If during those nine months of waiting news is received from the husband she must adopt kindness and favor, for He wisheth peace to exist among His servants. "Beware lest ye create obstinacy in your midst."

Picture the courts of the future where such an atmosphere obtains. If the reader is inclined to doubt that such should ever be possible far be it from me to cast aspersions. None could possibly be a greater doubter than I. Yet I have come to see in the Divine Words of Bahá'u'lláh not only beauty and wisdom but an indwelling potency to sway the human heart and will. The fact that several millions of the world's peoples have already subscribed to His Teachings and Laws, often at the cost of property and life, may be accounted as, at least, some slight reason to hope that at some not far distant day an influential minority of sane men will accept and put in practice these divine precepts.

Regarding the provision concerning the consent of the parents of both parties to the marriage, Abdu'l-Bahá once wrote to an inquirer that this consent was to be obtained after a mutual satisfactory arrangement had been arrived at by the contracting parties. Before that the parents had no right of interference. This abrogates the practice usual in the Orient by which the parents arrange the marriage, often without the consent or wish of the persons most interested. He further says that as a result of these provisions the strained relations between relatives-in-law which have become proverbial in Christian and Muhammadan countries, are almost unknown among the Bahá'ís, and divorce is also a rare occurrence.[18]

Many have been the utterances and writings of Abdu'l-Bahá on this subject. Following are some of the most important:

"In this most Merciful Age the ignorant prejudices are entirely removed. The Bahá'í engagement is the perfect communication and the entire consent of both parties. However, they must show forth the utmost attention and become informed of one another's character, and the firm covenant between them must become an eternal bond, and their intention must be everlasting affinity, friendship, unity and life. The bridegroom must, before the bridesmen and few others, say: `Verily, we are content with the Will of God.' And the bride must rejoin: `Verily, we are satisfied with the desire of God.' This is Bahá'í matrimony.

Abdu'l-Bahá, Tablets of Abdu'l-Bahá, p. 325

"Regarding the question of matrimony: know that the command of marriage is eternal. It will never be changed or altered. This is a Divine Creation and there is not the slightest possibility that change or alteration shall affect this Divine Creation (marriage).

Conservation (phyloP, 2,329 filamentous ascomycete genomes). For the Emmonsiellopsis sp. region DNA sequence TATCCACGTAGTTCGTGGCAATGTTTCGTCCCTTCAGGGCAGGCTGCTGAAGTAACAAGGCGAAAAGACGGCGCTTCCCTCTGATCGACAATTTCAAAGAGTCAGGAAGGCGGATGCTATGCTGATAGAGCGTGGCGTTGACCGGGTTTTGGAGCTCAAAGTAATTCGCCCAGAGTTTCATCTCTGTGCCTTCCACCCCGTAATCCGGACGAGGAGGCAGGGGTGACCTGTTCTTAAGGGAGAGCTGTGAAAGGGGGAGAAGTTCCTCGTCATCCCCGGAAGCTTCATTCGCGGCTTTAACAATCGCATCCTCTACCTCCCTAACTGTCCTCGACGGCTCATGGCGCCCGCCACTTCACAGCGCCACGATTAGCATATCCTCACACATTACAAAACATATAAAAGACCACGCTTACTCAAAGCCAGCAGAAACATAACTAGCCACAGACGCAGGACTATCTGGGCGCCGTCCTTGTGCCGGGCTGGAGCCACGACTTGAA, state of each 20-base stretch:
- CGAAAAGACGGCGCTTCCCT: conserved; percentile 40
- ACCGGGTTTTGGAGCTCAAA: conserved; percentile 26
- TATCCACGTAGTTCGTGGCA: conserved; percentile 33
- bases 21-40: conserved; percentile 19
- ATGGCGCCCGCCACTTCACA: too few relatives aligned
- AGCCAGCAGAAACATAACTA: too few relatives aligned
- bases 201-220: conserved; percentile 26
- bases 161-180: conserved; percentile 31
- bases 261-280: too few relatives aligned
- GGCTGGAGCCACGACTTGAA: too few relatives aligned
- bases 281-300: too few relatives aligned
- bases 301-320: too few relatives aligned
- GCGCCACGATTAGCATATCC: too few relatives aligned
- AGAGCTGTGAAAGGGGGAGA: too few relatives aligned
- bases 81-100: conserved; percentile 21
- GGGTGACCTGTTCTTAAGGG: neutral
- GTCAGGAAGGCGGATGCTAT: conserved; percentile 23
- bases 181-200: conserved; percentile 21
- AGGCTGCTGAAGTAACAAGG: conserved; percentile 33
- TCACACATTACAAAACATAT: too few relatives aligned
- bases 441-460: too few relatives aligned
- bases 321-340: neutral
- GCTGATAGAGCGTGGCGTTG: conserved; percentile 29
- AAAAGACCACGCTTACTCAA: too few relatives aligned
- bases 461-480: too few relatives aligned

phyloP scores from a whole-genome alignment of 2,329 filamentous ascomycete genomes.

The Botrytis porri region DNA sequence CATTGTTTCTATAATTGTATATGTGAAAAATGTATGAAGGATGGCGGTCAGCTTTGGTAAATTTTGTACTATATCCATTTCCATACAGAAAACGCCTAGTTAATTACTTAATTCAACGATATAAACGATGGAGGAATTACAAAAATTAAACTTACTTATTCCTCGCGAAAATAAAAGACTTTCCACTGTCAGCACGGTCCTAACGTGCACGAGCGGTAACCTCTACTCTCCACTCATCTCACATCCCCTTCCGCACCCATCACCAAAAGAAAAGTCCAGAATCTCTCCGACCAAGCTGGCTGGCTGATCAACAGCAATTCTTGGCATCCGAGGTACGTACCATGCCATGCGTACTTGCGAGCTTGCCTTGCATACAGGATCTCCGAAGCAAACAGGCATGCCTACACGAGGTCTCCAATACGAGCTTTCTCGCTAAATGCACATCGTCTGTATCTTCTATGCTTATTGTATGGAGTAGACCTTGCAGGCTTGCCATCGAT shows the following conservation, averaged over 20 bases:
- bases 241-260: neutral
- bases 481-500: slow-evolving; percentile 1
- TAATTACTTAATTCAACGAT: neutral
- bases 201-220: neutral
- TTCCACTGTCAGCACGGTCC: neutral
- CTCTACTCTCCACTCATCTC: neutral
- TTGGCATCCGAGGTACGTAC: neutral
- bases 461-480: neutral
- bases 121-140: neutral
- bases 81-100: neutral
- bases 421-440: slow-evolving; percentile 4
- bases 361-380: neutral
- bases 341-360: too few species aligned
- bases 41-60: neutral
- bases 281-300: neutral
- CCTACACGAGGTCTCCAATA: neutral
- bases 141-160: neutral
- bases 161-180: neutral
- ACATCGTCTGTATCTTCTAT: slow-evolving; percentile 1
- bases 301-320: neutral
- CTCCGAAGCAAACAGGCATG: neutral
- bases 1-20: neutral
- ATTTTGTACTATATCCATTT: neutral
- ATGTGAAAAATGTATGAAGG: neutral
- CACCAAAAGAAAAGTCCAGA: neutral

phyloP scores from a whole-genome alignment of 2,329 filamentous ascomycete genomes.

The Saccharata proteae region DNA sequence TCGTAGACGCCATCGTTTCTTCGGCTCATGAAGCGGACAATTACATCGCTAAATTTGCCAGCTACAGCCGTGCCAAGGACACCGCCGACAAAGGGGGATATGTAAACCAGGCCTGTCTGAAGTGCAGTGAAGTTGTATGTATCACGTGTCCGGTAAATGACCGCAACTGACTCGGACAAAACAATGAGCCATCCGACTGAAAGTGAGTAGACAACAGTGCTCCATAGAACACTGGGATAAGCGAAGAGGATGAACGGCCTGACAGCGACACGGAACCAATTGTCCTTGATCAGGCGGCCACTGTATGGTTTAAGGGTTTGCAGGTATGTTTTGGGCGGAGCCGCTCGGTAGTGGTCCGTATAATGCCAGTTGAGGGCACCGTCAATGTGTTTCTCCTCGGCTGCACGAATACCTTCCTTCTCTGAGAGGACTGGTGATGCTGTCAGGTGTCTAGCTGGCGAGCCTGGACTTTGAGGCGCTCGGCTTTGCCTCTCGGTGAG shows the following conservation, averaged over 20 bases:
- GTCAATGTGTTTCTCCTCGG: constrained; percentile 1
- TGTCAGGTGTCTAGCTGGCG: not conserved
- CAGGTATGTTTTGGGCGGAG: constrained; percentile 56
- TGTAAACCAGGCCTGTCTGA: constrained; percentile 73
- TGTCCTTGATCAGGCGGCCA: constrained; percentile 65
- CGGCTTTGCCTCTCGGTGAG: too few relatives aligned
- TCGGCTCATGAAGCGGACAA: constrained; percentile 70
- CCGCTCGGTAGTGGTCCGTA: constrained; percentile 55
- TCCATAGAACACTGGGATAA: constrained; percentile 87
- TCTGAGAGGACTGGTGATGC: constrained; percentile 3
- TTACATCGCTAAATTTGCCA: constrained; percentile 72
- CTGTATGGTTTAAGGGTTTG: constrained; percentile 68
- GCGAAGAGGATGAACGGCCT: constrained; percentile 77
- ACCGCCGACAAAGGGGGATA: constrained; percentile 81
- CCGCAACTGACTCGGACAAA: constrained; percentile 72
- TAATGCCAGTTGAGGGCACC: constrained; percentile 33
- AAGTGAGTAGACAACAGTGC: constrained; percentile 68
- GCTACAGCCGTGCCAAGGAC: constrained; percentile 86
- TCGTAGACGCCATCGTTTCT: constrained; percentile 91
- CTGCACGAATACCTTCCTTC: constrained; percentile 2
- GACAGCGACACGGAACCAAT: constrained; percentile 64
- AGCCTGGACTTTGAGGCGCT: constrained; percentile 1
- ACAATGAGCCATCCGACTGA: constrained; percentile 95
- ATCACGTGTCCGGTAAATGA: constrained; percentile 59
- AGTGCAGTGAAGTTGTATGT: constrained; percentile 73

Abdu'l-Bahá, Tablets of Abdu'l-Bahá, p. 474

"Among the majority of the people of the world marriage consists of physical relationship, and the union and relationship is but temporary, for at the end physical separation is destined and ordained. But the marriage of the people of Bahá must consist of both physical and spiritual relationship, for both of them are quickened by the wine of one cup, arc attracted by One Peerless Countenance, vivified by one life and illumined by one Light. This is the spiritual relationship and everlasting union.

Likewise in the physical world they are bound together with strong and unbreakable ties. When relationship, union and concord exist between the two from a physical and spiritual standpoint, that is a real union and is, therefore, everlasting. But if the union is merely from a physical point of view it is unquestionably temporary, and in the end separation is inevitable.

Consequently when the people of Bahá desire to enter the sacred union of matrimony, eternal connection, ideal relationship, spiritual and physical association of thoughts and conceptions of life must exist between them, so that in all the grades of existence, and in all the worlds of God this union may continue forever and ever. For this Union is a splendor of the Light of the Love of God.

Likewise if the souls become real believers in God they will find themselves ushered into this exalted state of relationship, become manifestoes of the Love of the Merciful, and exhilarated by the cup of the Love of God. Undoubtedly that union and relationship is eternal.

The souls who sacrifice self, become detached from the imperfections of the realm of man, and free from the bondage of this ephemeral world, assuredly the splendors of the rays of Divine Union shall shine in their hearts, and they shall find ideal relationship and happiness in the Eternal Paradise."

(Signed) Abdu'l-Bahá Abbas

In the first two of the above selections it will be noted that the emphasis is upon the eternality of the true marriage union. In the third quotation a careful reading will disclose the three ways in which this unending union may be achieved, (a) When two souls on the altars of whose hearts bums the fire of the love of God, find that light reflected in each other and that flame, commingled, becomes one fire. (b) When two souls having become united in physical union afterwards become illumined by the Eternal Love, that union also becomes eternal. Abdu'l-Bahá once wrote concerning a believer who had married a non-believer, or was about to marry: "This marriage is permissible, but Miss----must exert herself day and night so that she may guide her husband. She must not rest until she makes him her spiritual as well as physical partner in life."